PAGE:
Anti-trans violence. Transphobia.
“Downright meanness,” is what Steven Teague, president of the TriVersity Center for Gender & Sexual Diversity called it. He addressed those who came, bundled up against the cold, to commemorate the Transgender Day of Remembrance, on the lawn of Good Shepherd Episcopal Church in Milford.
“The amount of hatred in this world is stupefying, and having to acknowledge that hatred, like we’re doing here tonight, can feel downright unbearable,” Teague said.
He wanted everyone to hold tealight candles to summon “all the love we can muster, to shine a light on hatred, no matter how unbearable that may feel.” Shining a light on hatred exposes and eradicates it, he said. “That’s love to the highest power,” he said, “and for that, I am grateful for the day and for all of you.”
TriVersity’s vice president, Simone Kraus, talked about the many transgender people who have been murdered in the United States. “So even with ridicule, and being treated like a pariah in society, to family abandonment and being disowned, and with the possibility of being murdered for solely living our truth when we step out of our front door and into society, is the reason why Transgender Day of Remembrance is our most sacred day to my community,” she said.
Kraus said 353 transgender people were killed worldwide in 2020. They were suffocated and burned alive. The average age was 31 and the youngest only 15 years old. Twenty two percent of murdered transgender people were killed in their own homes. In Central and South America there were 287 such deaths, 152 of them in Brazil. Because many hate crimes and murders go unreported, the true number of deaths could be far higher, Kraus said. “America saw the most violent year against trans people ever recorded,” she said.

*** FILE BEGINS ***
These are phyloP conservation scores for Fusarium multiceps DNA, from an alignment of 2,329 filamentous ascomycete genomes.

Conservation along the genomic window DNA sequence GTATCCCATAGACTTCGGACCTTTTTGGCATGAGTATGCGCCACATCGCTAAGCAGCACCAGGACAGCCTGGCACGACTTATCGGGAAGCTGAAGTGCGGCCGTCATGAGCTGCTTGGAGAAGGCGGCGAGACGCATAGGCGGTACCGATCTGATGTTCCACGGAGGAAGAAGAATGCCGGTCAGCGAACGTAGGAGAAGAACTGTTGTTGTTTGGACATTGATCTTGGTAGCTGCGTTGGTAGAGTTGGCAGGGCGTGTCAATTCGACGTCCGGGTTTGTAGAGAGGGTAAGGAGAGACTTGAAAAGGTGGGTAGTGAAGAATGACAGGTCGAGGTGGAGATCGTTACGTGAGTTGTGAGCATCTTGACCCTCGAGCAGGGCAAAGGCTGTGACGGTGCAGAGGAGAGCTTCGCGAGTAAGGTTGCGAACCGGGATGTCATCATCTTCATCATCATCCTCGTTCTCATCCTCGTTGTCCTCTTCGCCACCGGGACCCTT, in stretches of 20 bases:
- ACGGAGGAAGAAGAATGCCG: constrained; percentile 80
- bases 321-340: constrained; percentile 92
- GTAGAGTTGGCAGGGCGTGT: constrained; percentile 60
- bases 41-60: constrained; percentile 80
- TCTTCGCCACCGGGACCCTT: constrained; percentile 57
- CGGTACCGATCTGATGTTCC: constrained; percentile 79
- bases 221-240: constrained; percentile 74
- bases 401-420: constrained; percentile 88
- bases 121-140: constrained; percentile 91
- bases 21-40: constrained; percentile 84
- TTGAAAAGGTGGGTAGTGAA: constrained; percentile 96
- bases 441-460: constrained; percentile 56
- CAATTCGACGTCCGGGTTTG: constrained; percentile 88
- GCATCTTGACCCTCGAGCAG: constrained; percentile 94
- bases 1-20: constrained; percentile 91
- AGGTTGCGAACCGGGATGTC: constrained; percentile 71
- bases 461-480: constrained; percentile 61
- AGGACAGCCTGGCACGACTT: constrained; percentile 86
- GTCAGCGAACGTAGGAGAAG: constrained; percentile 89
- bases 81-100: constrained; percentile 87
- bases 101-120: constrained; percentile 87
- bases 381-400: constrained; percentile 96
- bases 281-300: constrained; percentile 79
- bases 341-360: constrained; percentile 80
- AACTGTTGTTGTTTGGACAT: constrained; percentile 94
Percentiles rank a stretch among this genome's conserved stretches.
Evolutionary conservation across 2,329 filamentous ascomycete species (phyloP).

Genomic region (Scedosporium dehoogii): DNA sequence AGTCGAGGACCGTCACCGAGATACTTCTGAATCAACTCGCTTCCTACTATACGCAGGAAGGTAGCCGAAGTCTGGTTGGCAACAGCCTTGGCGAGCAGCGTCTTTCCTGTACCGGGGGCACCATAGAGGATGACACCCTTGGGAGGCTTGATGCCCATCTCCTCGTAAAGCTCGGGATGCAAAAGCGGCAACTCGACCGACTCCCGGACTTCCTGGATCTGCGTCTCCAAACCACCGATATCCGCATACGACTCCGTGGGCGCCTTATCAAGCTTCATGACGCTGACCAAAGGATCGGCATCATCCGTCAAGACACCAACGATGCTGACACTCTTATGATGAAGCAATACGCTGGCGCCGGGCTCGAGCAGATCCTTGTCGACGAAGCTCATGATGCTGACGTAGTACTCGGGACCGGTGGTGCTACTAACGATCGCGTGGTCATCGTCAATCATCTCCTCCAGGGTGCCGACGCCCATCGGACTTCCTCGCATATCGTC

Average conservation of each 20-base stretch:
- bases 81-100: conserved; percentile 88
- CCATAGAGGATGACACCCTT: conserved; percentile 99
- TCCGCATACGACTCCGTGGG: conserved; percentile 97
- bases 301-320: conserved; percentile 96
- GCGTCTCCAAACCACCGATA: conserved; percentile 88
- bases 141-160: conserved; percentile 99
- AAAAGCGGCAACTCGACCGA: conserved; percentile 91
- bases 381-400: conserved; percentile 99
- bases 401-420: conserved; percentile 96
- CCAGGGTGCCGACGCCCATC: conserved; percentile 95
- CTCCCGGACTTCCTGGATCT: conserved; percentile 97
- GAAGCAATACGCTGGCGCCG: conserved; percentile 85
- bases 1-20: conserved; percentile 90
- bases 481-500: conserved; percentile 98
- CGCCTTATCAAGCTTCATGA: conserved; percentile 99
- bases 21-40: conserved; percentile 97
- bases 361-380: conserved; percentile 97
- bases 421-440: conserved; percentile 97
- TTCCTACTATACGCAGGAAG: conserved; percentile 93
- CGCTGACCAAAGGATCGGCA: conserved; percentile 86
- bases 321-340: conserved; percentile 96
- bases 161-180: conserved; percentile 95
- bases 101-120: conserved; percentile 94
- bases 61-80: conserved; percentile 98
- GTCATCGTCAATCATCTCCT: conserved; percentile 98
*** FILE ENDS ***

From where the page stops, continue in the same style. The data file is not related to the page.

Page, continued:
Kraus read the names of those who lost their lives to violence, describing them as their friends remembered them (see list with this article).
“Sadly, 2020 has seen too many transgender or gender non-conforming murders,” she said. “This has been the deadliest year in the transgender community.”
Father Van Bankston, rector of Good Shepherd Church, recited his Transgender Day of Remembrance prayer:
God of creation, Your creative power of life is ever before us in all its diversity.
God of Love, you weep with us in our grief and fear.
As we observe Transgender Day of Remembrance,
We pray for You to enfold in Your loving embrace
All those in our trans community whose precious lives have been cut short by fear, hatred, and violence
Because they were perceived to be different,
Because they had the courage to live their lives with truth, integrity, and openness,
Because they did not conform to someone else’s view of how they should live.
We remember and give thanks for the seasons of their lives,
For the love and friendship, they shared
And the ways in which they live their lives has been a gift to us all.
God of Peace, give comfort to all who mourn.
Give courage to our trans communities in the face of cruelty and harassment.
Challenge us, O God, to speak out for those who are silenced,
To stand with those who are bullied,
And to go with those who face danger.
God of Wonder, You are beyond gender.
You made each of us in your image.
Be with us today and always as we long for a day when every individual is safe and known and honored.
We ask this in Your Holy Name, who brings us all together in one human family.
At the conclusion of the evening, people talked in clusters of three or four. Many said they had no idea how horrible the crimes were, how pervasive the hate. One woman thanked Kraus for spotlighting the horror of the problem.
A man said, “TriVersity people take all the hate and transform it into hope and love.”